letter #002 | dear younger me: keep showing up. keep putting in your reps.

keep showing up. keep putting in your reps.

Letter #002

January 16, 2023 | 6:57am

build systems that prioritize putting in your reps

I learned this week that if I don’t carve out time for what’s important to me, it probably won't happen often, let alone on a regular basis.

I learned that an important factor of growth is to just keep putting in your reps. And those reps don’t have to be Herculean efforts each time.

It's okay to still feel like a beginner. Direction is more important than speed. And systems help you direct and carry out your reps.

A few examples of systems I use to help facilitate my reps include:

The ideal: Orient myself toward becoming a more grateful person and focusing on my blessings.

The system: On the days I go to the gym, I write 5 things I'm grateful for in my phone's Notes app while doing my cardio or cooldown.

Why it works for me: I don't feel tasked with writing in a gratitude journal each night. Just when I go to the gym. And I'm usually so proud of myself for just showing up there, I'm already in a better mood to record what's good.

I noticed a positive return on this within a few short weeks.

The ideal: Hydrate my body in the way it deserves but also in a way I can sustain.

The system: Keeping a full 64oz water bottle with me throughout the day and limiting myself to one sugary drink per day.

Why it works for me: It abandons the all-or-nothing mentality that has time-and-again proven to not work for me. I get to look forward to my one daily juice/soda each day and fill my body with water throughout the rest of it.

The ideal: Continuously nurture friendships and family ties.

The system: When I think of someone, I usually try to message or call them right then to let them know.

*A bonus developing system*: Because reaching out in the moment is not always an option, a system I'm developing is a weekly habit of reaching out to one person I care about but haven't spoken to in a while.

I prefer to do this by phone, FaceTime, or even letter format because that intentional human touch of voice/handwriting, is incredibly meaningful to me.

Why it works for me: It pushes me to be intentional with my relationships and take proactive steps each week toward keeping them healthy. It also fosters a community of support for both parties.

And as mental health youth advocate and fellow loss survivor Leslie Weirich often says, “Connection is protection.”

Making sure these letters get out to you each Sunday is probably the single greatest consistency-based commitment I’ve ever made, but it’s also one that is deeply meaningful and important to me.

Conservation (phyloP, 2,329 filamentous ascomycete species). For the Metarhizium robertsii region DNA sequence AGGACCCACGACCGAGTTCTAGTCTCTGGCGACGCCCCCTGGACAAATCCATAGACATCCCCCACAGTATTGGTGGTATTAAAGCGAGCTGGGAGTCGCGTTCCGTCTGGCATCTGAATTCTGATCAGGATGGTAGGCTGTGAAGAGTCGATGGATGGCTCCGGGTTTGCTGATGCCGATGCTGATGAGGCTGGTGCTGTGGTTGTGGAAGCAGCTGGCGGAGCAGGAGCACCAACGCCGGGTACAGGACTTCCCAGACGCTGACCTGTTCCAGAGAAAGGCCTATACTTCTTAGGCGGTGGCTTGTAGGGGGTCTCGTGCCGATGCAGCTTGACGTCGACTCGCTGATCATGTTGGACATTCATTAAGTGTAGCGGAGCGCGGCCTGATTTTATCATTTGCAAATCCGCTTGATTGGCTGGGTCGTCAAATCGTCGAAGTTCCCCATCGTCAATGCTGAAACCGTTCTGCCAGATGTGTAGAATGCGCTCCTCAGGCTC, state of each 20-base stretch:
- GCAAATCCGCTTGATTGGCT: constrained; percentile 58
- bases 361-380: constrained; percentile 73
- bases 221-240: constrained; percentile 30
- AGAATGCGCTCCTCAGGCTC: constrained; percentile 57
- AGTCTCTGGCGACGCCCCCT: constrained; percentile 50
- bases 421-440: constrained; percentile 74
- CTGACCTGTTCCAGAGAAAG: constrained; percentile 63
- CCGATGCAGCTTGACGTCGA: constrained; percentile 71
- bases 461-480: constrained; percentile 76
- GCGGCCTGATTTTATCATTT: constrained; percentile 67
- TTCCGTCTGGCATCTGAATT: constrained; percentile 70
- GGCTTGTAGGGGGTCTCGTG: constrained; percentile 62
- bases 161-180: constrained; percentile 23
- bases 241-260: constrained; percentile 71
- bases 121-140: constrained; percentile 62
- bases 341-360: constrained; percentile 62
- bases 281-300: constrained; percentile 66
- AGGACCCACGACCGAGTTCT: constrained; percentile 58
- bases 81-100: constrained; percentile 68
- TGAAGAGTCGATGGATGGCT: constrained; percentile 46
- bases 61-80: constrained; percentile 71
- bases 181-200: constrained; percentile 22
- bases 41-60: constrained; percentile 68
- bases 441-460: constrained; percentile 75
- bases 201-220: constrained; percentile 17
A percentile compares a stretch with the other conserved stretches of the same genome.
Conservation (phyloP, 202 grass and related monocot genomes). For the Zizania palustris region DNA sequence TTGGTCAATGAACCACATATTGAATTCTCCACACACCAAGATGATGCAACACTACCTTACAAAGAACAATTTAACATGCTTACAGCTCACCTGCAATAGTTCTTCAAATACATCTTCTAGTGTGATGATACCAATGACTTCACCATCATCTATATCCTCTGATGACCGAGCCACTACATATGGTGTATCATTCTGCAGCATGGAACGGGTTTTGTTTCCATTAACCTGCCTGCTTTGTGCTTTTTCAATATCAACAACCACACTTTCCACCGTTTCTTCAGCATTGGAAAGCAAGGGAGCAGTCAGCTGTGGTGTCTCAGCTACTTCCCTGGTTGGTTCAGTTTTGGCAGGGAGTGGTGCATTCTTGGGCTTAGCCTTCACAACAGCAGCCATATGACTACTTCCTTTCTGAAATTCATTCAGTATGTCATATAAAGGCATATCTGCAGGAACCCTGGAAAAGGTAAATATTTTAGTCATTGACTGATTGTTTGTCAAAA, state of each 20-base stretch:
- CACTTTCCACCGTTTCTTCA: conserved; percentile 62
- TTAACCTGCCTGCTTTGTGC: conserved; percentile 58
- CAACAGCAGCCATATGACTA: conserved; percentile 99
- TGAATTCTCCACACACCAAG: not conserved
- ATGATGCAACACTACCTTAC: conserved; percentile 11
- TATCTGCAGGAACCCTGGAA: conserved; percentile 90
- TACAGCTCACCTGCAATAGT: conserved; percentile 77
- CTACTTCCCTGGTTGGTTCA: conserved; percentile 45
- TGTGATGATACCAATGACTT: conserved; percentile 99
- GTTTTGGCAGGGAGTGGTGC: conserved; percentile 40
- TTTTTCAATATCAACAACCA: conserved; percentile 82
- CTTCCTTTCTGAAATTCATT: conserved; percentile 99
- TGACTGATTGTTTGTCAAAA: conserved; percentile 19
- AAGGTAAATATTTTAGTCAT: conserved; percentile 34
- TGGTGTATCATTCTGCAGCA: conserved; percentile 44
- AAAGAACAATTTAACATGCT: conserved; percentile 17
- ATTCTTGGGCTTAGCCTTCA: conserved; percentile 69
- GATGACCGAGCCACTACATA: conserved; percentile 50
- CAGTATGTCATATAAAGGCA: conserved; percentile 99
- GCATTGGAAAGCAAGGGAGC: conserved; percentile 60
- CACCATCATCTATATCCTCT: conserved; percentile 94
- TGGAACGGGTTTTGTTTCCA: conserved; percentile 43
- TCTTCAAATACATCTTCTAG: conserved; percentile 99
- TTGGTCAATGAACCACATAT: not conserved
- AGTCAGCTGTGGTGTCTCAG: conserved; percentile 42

Though the Sunday part is still in development, I know we'll get there soon enough.

But I've learned this week that to create my best writing for you, I need to develop a system that involves writing at regular intervals throughout the week.

Each letter is not just going to come together well every Sunday because I want it to; it will come together because I take time to put it together.

But, this is something I really want, so I’m willing to do what it takes to get there.

I think a lot of life is like that.

the inevitable company of struggle

In a book my best friend once gave me, the author expressed that when you create your goals, you should also take a moment to consider the struggle that will accompany you on your journey toward achieving them.

It’s important to honestly ask yourself whether you are willing to endure the inevitable company of struggle on the path toward pursuing your goals.

It’s difficult to anticipate every obstacle that will line your path along the way (and if it were easy, would life still be as interesting?).

The obstacles will be there. The struggles will arise.

But remember, that “if there is no struggle, there is no progress.”

Keep showing up. Keep putting in your reps.

Refuse to let the voices of self-doubt, shame, perfection, procrastination, etc., freeze you into a state of inaction or regression.

If you fall off, get back on track.

No matter how long it takes.

No matter how many times it takes.

the rush is imagined

Free yourself from the artificial timelines you see saying you’re “supposed to be” married by X age, weigh X pounds/kilograms by X date, have X number of friends, X amount of money, X type of job, career, et al.

The rush is imagined.

In my experience, those pressured expectations are either set by others or meant to please them anyway.

If no one else here shares your same collection of experiences, perspectives, and heart, why should their timeline?

Understand that your timeline doesn’t have to be perfect to be good. And neither do you.

Take time to celebrate the small milestones of progress you overturn along the way to your ideal.

And finally, understand you’re not playing for a short-term outcome. You’re playing for life.

Keep showing up. Keep putting in your reps. And try not to get discouraged by the inevitable plan alteration and “this is much harder than what I set out for” thoughts along the way.

If you fall off, get back on track.

No matter how long it takes.

No matter how many times it takes.

And if you don’t give up, you can’t mess this up.

I’d love to hear from you.

Have any thoughts about this letter? Did anything resonate with you? Got an idea for something you’d like to see in a future letter?

Just reply to this email to let me know. I’m happy to hear from you and respond to every message.

I hope you have a lovely week, Reader and I'll see you Sunday.

With much love and appreciation to you,

Welcome to the Dear Younger Me newsletter! I'm so glad you're here.

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